The foreign exchange market is the world’s largest financial market by virtually any measure. It is the only truly global financial market: currencies are traded in financial centers around the world, connected by communications systems that allow nearly instantaneous transmission of price information and trade instructions. The market has grown rapidly over the last decade since cross-border capital flows have been liberalized and the regulatory constraints on institutional investments relaxed. The increased liquidity of securities markets, particularly in the industrial countries, which has resulted from privatization and from larger and more efficient markets for government debt securities, has also increased the range of foreign assets available to investors and made foreign investment easier. This expansion of cross-border capital flows has been actively promoted by governments seeking broader investor bases for their own debt and for securities issued by domestic firms. Improvements in trading and settlement practices and in technology have increased the liquidity of secondary markets for foreign exchange instruments and allowed participating financial institutions to handle larger volumes of transactions safely.
Trading in the foreign exchange markets takes place for a variety of motives. This annex discusses three aspects of foreign exchange transactions: first, the arbitrage that links the forward and spot markets; next, the use of foreign exchange markets as “synthetic money markets”; and then the use of foreign exchange instruments to hedge foreign currency risk, which covers first the basic hedging techniques typically used by individuals and investors and then the dynamic hedging strategies typically used by banks to hedge exposure associated with issuing currency options. The consequences of these various strategies for foreign exchange market behavior are also examined.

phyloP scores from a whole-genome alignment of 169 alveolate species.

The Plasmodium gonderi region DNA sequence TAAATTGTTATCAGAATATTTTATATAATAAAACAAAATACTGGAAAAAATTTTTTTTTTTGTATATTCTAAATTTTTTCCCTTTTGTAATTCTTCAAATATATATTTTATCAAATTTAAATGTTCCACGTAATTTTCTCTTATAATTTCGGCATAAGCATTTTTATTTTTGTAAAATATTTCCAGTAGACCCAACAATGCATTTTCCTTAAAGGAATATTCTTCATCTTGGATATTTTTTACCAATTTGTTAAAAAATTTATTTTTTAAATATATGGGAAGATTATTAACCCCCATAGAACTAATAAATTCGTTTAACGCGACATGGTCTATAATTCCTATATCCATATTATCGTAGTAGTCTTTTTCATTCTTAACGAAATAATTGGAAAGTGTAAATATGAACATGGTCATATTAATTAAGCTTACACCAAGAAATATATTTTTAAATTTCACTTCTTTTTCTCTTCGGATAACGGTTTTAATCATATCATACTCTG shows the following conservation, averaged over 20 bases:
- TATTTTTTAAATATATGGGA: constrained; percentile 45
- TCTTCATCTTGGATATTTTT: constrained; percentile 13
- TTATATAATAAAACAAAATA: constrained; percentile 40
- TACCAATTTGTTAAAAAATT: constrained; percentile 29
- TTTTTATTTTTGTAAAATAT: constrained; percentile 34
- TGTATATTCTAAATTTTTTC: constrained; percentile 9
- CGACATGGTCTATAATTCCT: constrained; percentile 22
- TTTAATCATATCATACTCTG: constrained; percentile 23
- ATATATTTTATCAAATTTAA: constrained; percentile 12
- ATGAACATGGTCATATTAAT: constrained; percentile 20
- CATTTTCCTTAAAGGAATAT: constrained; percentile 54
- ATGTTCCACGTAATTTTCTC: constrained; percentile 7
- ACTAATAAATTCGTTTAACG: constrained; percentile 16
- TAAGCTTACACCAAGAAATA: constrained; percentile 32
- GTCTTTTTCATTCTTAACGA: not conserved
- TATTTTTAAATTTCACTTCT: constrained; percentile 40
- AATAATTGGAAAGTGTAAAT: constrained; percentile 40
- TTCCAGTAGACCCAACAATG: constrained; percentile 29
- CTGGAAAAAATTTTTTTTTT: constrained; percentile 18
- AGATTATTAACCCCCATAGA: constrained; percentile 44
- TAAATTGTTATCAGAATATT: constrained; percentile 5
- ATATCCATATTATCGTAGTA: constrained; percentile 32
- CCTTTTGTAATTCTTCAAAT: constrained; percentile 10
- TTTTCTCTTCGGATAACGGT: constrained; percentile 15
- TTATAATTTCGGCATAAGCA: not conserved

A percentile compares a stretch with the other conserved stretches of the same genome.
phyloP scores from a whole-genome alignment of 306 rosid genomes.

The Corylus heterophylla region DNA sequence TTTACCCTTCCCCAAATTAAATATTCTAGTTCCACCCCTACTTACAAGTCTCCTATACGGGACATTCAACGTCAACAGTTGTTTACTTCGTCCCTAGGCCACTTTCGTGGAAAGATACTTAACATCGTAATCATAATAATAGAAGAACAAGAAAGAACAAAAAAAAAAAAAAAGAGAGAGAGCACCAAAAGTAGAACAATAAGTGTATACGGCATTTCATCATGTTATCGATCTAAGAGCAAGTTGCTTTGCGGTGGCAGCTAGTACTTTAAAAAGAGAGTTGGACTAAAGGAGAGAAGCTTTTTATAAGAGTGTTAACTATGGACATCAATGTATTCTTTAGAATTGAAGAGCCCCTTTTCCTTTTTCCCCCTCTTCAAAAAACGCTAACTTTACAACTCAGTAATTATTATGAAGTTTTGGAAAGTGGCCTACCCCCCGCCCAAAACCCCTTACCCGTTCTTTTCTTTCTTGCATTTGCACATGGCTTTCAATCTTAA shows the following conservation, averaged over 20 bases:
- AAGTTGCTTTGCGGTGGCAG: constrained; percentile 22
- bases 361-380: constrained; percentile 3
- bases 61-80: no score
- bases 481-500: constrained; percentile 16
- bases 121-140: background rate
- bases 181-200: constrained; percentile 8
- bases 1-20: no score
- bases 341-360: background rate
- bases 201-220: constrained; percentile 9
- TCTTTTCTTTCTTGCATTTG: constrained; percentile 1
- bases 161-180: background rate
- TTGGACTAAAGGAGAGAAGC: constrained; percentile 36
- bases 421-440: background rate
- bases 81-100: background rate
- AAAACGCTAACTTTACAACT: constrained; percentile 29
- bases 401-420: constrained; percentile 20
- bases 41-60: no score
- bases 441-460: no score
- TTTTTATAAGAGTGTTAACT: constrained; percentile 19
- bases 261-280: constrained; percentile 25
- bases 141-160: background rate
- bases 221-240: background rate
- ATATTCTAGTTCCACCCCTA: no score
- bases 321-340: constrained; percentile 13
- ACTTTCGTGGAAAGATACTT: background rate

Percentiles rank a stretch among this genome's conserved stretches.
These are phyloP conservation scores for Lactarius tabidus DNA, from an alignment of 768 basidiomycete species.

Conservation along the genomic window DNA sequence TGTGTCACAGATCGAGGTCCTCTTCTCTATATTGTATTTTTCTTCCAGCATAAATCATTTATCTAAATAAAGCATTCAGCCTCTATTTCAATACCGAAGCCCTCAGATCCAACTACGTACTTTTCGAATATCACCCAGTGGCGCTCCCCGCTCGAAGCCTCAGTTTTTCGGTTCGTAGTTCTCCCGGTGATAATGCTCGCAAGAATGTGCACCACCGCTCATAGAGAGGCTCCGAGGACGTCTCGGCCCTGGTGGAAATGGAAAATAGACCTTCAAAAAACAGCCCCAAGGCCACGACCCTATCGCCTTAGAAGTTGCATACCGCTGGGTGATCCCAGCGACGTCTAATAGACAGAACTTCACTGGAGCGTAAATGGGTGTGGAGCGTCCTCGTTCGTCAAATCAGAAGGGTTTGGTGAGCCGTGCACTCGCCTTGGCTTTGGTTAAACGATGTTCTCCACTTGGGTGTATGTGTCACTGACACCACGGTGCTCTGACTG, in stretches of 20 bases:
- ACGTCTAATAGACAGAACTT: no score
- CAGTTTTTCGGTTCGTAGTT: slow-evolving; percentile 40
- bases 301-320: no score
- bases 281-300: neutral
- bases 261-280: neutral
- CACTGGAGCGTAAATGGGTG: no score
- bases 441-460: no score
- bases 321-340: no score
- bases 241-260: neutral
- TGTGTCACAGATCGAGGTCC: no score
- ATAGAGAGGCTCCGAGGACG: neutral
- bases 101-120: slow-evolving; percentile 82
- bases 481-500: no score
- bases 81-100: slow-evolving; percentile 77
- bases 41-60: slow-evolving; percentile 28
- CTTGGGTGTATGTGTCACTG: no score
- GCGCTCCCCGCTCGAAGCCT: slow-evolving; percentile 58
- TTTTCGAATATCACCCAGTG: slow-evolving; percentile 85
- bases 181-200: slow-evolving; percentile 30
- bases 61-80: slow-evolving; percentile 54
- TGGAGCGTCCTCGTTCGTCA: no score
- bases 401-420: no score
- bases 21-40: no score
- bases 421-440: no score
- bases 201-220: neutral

The relaxation of capital and exchange controls and the acceleration of financial innovation have clearly encouraged competition among financial institutions and improved efficiency in financial services worldwide. Increased competition has also presented financial institutions with new risks-including those associated with losses on open positions and with losses resulting from settlement failures. These risks are increased by the speed with which prices change, by the delays inherent in covering exposures and settling trades, and by the extension of credit to counterparties with non-zero bankruptcy probabilities.
The increasing sophistication of foreign exchange markets offers investors a wide range of liquid assets. In normal times, this enables participants to manage their risks and lower their costs of transacting, and is therefore conducive to a more efficient allocation of funds in the world economy. But these same features have also expanded the range of opportunities available to speculators who believe that a currency’s sudden depreciation is impending, and have increased the private sector’s ability to marshall large resources on very short notice. Of course, during a foreign exchange crisis, when most market participants become convinced—rightly or wrongly—that a large change in the exchange rate could well be in the offing, the line between speculation and hedging becomes rather blurred.